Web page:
Dr. Byrne explains how the therapy helps clients to address negative thoughts and thought patterns which are contributing to maladaptive or unhealthy behaviours. Also, how behaviours can only be understood when thoughts can be clearly explored along with various stressors. She provides homework for her CBT clients such as worksheets and journalling, which has proven extremely helpful for clients to record and breakdown their thoughts, emotions and behaviours.

Although Dr. Byrne does not practice mindfulness based cognitive therapy or mindfulness based stress reduction she always advises her clients how being mindful and present is, in itself, is an useful tool to use in any situation and should become a part of everyday life. She recommends particular apps to clients such as Headspace. The feedback from clients on this particular app has been clearly positive. There are of course limitations to CBT as there are limitations to most interventions.

CBT, as a therapeutic tool, is simple not suitable for some clients. No one ‘therapy’ will be appropriate for all clients. A client may respond well to a technique such as CBT but could also be receptive to another. Medication can also help a client, both short & long term, depending on this issues

Finding a therapy that suits you is the first step. When finding the right therapist, it is important that clients aren’t afraid to ask questions such as; what are your qualifications? have you worked with this particular issue before, or what interventions do you practice? Dr. Byrne explains that the link between the client and the therapist is vitally important.“Your therapist literally comes your best friend, albeit with boundaries”, Dr. Byrne.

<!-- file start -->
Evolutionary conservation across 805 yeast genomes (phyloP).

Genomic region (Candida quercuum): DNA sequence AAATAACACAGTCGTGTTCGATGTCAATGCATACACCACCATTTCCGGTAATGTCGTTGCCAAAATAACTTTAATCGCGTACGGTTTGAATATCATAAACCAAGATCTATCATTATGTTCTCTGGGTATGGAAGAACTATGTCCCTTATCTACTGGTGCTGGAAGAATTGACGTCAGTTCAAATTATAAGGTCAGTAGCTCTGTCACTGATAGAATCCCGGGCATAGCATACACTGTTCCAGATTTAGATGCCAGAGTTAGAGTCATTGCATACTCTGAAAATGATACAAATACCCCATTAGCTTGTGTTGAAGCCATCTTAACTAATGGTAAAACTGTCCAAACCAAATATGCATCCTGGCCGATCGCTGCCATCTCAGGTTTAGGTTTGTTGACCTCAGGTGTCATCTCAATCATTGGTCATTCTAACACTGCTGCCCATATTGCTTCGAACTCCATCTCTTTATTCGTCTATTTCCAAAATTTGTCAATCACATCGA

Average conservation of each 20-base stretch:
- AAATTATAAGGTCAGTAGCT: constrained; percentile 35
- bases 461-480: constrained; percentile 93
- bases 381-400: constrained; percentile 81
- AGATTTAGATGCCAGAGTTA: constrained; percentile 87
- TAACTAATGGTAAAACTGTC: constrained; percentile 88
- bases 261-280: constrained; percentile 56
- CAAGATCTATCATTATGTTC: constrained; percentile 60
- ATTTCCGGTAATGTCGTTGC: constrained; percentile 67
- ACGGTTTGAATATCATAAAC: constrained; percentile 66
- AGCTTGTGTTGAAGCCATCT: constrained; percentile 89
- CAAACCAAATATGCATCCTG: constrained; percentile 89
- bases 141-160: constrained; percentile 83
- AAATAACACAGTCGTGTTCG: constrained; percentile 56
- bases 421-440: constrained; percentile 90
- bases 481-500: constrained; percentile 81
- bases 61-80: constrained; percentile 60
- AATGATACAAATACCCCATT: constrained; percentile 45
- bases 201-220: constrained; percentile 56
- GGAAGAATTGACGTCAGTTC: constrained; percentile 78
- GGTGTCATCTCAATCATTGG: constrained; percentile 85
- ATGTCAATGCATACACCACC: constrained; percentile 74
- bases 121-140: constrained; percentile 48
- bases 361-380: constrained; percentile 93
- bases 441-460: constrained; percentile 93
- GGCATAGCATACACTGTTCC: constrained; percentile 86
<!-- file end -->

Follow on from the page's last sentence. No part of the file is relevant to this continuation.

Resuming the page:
Unfortunately people still feel uncomfortable talking about how they are feeling. Recent NCHS survey data found that rates of antidepressant use rose as self-reported severity of depressive symptoms increased. I discussed this issue with Dr. Byrne;

In my experience a huge majority of my clients would have been offered medication for mental health issues such as depression, anxiety, OCD and even bereavement. Talking therapies are particularly effective for depression, anxiety, OCD and addiction, where there is an emphasis on patterns of behaviour and stressors/triggers